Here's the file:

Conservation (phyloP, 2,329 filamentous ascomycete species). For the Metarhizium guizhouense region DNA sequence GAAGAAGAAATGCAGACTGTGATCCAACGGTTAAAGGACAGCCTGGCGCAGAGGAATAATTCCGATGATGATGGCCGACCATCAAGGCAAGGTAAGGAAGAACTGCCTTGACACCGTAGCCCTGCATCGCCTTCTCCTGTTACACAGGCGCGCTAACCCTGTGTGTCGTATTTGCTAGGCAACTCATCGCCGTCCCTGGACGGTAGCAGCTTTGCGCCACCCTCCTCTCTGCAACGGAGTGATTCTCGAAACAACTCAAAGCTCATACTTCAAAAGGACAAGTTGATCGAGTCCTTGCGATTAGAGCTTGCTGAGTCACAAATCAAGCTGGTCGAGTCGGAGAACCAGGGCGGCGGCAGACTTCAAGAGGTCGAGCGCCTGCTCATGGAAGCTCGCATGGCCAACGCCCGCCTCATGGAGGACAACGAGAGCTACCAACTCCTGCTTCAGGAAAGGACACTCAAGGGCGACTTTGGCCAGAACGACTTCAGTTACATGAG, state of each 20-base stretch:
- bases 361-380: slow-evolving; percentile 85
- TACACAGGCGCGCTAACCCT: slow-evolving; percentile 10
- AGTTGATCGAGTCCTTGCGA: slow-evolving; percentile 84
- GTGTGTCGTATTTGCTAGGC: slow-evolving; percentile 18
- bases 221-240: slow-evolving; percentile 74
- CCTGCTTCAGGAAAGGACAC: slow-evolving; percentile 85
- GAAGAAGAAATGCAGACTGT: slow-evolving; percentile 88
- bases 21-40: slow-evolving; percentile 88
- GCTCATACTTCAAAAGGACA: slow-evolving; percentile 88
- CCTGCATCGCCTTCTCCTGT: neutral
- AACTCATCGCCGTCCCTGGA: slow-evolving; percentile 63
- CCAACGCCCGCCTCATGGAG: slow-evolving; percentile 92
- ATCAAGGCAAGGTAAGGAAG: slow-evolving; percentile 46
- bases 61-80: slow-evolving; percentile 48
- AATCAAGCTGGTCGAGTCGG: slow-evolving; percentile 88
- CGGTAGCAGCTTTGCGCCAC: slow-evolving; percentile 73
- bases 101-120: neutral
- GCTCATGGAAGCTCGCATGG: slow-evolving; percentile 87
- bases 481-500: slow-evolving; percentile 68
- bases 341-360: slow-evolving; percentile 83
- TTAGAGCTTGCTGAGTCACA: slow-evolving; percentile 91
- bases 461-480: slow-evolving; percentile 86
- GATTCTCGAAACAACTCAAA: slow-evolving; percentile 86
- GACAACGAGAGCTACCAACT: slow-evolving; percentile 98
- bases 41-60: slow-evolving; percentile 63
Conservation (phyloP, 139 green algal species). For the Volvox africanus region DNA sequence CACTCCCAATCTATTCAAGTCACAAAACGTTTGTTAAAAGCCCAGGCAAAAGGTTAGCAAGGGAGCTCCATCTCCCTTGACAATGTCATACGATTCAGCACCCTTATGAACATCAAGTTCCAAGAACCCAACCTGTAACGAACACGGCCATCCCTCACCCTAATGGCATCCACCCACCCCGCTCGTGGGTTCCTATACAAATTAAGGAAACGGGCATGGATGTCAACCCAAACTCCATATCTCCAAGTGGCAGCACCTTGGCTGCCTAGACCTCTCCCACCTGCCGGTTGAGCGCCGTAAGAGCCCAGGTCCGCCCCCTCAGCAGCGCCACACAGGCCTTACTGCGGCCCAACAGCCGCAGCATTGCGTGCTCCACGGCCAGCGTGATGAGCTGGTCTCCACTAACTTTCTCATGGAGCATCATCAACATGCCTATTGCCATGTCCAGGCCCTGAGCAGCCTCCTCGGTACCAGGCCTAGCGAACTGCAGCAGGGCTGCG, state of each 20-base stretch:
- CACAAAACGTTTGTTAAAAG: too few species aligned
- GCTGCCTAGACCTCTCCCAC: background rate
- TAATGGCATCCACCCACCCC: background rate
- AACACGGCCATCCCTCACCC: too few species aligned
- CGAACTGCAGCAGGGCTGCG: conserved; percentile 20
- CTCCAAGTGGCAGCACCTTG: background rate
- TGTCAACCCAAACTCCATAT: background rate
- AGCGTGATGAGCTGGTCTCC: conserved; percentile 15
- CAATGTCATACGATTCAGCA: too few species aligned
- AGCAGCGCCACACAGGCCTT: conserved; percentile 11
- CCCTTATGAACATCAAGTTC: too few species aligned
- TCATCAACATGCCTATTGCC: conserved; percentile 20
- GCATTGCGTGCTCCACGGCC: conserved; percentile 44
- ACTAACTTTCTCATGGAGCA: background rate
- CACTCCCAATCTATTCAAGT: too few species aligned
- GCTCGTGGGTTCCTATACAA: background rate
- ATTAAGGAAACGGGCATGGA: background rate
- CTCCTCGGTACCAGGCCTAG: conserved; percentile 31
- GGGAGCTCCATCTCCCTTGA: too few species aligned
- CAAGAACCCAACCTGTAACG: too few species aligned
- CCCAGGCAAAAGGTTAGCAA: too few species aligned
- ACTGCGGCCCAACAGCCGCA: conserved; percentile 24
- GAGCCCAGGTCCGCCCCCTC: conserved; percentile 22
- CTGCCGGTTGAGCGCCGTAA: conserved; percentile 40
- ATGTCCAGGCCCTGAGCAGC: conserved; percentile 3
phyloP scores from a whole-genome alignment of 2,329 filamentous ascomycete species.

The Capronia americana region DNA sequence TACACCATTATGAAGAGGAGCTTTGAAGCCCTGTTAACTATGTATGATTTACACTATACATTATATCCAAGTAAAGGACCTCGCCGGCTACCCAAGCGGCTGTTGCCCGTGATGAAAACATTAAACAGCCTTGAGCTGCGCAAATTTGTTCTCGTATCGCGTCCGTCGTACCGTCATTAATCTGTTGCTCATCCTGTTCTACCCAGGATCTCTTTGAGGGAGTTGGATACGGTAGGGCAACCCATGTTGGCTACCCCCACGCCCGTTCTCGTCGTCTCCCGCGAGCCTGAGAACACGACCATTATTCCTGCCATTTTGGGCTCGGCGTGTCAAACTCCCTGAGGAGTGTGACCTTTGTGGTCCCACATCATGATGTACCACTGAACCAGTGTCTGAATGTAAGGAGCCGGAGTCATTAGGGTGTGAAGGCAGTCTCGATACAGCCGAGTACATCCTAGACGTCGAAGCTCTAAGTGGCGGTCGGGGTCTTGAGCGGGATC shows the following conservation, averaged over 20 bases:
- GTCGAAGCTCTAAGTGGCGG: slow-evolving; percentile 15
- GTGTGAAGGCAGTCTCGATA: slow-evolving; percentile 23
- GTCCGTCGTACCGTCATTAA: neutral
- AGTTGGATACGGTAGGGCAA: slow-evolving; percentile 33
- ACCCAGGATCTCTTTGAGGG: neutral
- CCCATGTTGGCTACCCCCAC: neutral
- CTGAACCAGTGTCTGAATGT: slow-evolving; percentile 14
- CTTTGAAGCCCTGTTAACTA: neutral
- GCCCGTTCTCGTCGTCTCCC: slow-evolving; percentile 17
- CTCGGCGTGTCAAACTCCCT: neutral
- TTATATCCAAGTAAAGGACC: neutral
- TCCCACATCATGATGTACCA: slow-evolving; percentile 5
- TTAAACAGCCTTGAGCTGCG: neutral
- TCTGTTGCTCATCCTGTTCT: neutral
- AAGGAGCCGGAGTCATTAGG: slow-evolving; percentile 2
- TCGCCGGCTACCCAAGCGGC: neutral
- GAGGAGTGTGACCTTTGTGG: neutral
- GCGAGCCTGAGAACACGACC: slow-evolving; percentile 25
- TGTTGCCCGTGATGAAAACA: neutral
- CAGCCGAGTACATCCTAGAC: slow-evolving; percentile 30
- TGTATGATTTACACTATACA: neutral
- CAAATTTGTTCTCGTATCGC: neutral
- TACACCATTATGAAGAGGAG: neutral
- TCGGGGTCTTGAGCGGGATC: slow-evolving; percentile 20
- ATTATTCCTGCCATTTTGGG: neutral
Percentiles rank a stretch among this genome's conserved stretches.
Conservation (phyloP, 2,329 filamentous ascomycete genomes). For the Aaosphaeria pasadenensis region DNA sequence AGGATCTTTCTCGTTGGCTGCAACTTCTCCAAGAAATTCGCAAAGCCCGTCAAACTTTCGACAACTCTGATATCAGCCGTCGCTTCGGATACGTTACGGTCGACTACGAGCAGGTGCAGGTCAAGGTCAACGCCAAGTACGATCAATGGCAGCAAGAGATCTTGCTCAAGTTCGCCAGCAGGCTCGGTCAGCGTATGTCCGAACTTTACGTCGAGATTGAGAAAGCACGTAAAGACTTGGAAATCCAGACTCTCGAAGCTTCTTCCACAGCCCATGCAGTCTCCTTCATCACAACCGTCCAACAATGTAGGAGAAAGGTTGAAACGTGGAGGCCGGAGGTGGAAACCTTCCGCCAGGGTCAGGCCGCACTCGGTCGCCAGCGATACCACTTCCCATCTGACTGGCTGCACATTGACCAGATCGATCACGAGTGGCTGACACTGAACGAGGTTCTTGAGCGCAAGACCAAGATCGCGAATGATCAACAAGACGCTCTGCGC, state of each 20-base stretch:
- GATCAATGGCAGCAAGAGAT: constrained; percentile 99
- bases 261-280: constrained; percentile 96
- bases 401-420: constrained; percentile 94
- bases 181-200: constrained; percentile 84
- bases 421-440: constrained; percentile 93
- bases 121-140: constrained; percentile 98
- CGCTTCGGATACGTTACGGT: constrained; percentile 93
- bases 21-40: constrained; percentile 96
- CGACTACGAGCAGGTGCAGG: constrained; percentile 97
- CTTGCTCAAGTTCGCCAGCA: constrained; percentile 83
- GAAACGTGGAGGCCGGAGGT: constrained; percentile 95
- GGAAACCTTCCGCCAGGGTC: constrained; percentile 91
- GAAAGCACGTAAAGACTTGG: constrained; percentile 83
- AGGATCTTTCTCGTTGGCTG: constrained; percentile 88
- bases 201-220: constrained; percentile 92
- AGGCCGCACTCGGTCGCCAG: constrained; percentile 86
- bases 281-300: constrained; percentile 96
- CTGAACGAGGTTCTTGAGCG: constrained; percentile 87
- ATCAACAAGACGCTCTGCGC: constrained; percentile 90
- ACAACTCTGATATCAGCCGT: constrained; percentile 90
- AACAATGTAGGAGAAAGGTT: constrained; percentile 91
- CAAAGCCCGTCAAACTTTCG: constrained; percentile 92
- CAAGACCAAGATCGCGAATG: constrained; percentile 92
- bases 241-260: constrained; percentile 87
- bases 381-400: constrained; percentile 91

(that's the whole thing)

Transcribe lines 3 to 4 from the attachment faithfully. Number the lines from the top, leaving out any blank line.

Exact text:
- TACACAGGCGCGCTAACCCT: slow-evolving; percentile 10
- AGTTGATCGAGTCCTTGCGA: slow-evolving; percentile 84